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Black Sands by Violet Gryfindor
Chapter 8: In the Dream of Night
In the Dream of Night
I was still in that position when Cadogan entered once again some time later. It was becoming rather like a bad play, one of those confusing dramas that, with the love-triangles and long-lost relatives, really ought to instead by a comedy. I did not want my life to be a comedy. Blacks were supposed to be above such trivialities.
Then again, I wasn’t the usual type of Black. No, I had to be the one who had run away from home, reject my intended husband, live with Muggles, pretend to be a Muggle, and because of all this, be entirely open to trouble of all sorts.
Cadogan stood over me, his air rather more gloating than genuinely worried.
“You are very unwell, then?” I could only see his legs, the creases of his trousers beyond perfection. “Do you require any medicine, anything at all?”
He was being nice as though nothing had happened at all. Once more I was his employee, one who was needed, but not necessarily wanted. I really should have been relieved, but for some reason, I wasn’t. I was bloody disappointed.
When I didn’t respond soon enough, he walked to the door that led to the other rooms.
“It is your stomach, I fear, that pains you, and it also affects your head. I will find some remedy for that.”
I looked up when I heard his footsteps recede into the water closet. I couldn’t be sure whether I was awake or dreaming anymore. Everything seemed of both worlds, neither real nor unreal, but part of each. Some would say that, as a witch, I already was of that other, imaginary world, the one in which anything was possible and there could be no need or want, but that was far from the truth, so painfully far. My first nineteen years of life were spent in want while the last five were spent in need. I had willingly left the magical world that had betrayed me and I couldn’t go back, never in the same way.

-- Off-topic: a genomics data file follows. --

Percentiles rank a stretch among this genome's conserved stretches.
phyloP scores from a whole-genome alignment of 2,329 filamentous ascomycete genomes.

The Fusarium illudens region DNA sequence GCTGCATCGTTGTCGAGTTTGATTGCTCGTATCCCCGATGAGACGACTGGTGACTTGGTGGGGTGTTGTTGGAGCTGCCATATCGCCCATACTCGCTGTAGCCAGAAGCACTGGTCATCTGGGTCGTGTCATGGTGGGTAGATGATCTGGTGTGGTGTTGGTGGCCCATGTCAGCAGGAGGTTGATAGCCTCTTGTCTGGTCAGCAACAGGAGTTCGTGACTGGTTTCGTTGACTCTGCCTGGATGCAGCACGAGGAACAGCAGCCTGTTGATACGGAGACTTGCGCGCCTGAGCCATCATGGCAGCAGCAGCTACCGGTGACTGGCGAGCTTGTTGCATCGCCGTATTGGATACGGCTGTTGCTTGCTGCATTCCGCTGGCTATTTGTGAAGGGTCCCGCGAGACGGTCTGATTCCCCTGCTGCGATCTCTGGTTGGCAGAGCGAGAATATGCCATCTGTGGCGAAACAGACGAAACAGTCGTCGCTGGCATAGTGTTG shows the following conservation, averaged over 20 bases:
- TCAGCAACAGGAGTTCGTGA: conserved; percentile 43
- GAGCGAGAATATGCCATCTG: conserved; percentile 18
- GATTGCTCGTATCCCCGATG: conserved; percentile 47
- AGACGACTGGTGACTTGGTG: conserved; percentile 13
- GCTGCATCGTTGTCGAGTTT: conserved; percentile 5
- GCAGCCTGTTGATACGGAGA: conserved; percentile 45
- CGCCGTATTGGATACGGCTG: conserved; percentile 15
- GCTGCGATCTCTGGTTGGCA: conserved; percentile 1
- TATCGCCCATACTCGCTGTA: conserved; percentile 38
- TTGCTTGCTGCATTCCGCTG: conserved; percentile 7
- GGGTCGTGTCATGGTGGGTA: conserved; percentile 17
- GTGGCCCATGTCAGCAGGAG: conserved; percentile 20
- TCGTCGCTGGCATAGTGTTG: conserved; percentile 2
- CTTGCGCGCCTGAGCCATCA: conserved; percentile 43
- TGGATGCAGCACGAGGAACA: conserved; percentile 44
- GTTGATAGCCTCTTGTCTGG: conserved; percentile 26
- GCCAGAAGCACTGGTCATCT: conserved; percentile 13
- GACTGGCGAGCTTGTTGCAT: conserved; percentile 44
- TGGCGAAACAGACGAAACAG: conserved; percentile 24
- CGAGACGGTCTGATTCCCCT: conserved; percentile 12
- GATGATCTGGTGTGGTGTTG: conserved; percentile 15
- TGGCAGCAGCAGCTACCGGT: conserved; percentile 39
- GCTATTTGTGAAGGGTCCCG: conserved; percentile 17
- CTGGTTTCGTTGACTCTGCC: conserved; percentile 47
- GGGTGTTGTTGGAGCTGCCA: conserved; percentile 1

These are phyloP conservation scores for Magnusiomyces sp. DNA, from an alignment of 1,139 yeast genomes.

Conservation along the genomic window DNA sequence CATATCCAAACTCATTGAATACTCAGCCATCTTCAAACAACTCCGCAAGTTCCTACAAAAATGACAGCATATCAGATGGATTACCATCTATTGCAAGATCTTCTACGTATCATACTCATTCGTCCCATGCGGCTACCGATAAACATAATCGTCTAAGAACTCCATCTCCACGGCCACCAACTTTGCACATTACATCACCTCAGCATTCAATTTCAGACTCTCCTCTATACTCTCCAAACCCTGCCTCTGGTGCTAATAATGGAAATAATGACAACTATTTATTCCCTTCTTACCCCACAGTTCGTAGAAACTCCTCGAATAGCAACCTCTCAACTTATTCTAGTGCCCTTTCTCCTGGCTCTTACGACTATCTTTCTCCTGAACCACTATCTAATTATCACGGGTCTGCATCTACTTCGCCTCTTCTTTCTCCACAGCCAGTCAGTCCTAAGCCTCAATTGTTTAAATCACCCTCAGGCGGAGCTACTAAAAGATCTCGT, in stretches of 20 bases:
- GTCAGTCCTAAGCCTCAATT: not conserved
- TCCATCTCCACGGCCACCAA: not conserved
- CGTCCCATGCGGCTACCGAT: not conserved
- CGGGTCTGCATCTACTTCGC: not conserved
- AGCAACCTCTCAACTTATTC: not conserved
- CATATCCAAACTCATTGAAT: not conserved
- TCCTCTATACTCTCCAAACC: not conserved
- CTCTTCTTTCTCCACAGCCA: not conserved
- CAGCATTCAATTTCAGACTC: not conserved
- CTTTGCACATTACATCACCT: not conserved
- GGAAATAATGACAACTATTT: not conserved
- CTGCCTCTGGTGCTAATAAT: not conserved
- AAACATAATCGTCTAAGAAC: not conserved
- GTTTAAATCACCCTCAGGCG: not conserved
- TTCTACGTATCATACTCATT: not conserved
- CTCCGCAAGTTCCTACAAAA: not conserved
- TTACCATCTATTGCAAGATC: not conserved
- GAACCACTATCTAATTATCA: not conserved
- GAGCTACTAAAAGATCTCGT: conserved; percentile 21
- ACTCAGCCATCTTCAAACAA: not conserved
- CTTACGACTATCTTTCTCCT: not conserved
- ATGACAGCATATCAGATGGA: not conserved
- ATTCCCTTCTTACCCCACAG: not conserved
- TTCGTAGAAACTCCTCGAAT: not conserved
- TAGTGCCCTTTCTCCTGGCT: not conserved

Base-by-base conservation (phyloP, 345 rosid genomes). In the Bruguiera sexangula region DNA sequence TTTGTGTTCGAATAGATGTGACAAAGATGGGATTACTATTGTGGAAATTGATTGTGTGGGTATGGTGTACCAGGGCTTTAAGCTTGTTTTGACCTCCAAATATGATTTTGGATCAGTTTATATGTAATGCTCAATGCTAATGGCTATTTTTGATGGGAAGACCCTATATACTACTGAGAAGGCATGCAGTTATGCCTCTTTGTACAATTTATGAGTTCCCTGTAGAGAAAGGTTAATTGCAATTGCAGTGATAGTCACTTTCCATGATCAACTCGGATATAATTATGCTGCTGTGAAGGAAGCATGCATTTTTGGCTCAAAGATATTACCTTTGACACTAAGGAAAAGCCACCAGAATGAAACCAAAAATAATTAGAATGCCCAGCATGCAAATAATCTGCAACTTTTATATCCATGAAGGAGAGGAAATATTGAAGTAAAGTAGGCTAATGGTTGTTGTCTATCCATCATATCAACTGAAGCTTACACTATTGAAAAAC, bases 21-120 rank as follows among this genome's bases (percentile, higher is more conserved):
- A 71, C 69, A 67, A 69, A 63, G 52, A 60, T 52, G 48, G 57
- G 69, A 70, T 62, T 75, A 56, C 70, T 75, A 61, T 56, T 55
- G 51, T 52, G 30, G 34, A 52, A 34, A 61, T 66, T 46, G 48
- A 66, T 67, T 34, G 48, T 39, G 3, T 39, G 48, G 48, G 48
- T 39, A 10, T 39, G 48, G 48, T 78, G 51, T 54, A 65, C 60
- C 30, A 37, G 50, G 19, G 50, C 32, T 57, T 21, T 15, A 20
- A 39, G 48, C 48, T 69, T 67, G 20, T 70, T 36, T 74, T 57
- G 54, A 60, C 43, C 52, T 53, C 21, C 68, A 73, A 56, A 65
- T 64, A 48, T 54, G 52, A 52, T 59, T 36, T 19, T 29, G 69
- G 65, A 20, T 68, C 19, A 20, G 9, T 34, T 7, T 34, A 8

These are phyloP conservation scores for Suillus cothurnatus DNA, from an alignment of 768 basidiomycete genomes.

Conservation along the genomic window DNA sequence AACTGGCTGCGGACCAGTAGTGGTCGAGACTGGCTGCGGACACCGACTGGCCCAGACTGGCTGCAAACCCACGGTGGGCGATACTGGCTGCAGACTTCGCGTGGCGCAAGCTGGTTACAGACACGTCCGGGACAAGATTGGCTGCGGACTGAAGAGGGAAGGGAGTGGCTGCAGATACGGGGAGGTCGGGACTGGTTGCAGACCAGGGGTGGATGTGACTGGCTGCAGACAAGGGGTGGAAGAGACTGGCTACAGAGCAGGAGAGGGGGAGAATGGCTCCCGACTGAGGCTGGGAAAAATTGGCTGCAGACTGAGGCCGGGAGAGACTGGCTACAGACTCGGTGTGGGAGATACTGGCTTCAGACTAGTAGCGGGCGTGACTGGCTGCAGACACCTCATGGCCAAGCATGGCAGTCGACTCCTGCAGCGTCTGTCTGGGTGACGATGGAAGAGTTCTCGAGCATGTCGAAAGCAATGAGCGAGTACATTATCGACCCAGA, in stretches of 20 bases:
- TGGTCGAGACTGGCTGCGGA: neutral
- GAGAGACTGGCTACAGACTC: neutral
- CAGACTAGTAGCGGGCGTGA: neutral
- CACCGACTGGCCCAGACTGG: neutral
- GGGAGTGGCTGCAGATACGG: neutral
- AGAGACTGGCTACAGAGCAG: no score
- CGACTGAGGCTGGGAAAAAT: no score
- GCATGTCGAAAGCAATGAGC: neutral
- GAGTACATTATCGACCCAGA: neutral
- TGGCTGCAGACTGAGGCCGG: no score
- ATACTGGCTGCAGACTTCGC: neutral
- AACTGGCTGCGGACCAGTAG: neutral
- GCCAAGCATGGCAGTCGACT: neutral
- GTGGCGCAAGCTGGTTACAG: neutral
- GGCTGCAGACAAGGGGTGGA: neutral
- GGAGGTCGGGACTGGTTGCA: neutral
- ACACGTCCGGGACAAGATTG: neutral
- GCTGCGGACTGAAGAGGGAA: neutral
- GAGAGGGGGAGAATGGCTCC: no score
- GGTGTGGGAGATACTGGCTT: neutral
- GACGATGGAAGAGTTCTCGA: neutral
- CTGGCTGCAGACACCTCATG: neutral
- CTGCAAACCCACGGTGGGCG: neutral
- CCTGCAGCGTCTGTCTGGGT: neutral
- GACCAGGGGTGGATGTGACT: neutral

Magic could do very little to make a person happy, nor could it save one from suffering.
Or danger, for that matter.
Perhaps it would be easier to pretend that I was just seasick. Better to forget than remember that power in his eyes, a power that could only lead to–
“Here you are. Drink.” The thing in his hand was not from an apothecary, as I’d assumed. Rather, it was a cup of tea that smelled peculiar, like biscuits at Christmas, still soft inside, their sweet, spicy scent tingling the nostrils.
Ginger. Including it in tea was beyond my knowledge, but Herbology had been my worst subject in school, rescued from Troll status only by a stroke of luck, not even my own. It was also of note that no one had ever made me special tea before, making this strange man one of the few individuals who had actually cared about me.
I stared at him with what must have appeared to be the eyes of an owl.
“This will relieve your distress to some degree.” He put it into my hands, then placed his around mine. They were warm.
There appeared to be nothing untoward about the tea, and I smiled to thank him.
“I’ve never been good on boats” was the only excuse I could offer for my weakness.
Our eyes met by chance, and my stomach lurched once more, the bile rushing to my throat, its acids burning the flesh. I felt myself falling into their odd shade of grey, or was it blue, or green marked with hazel? I could not be sure, could never be sure about him. He changed with each second, shaping and reshaping himself to suit the passing moments.
I was glad when he was the first to look away.
He rose like a tower, straightening his form to well-above six feet, so unnatural and painful to see. Every doorway was an obstacle and every person nothing more than the top of a head. Not that the top of a person’s head wasn’t particularly revealing; it was merely a portion of the body that I rarely caught sight of myself.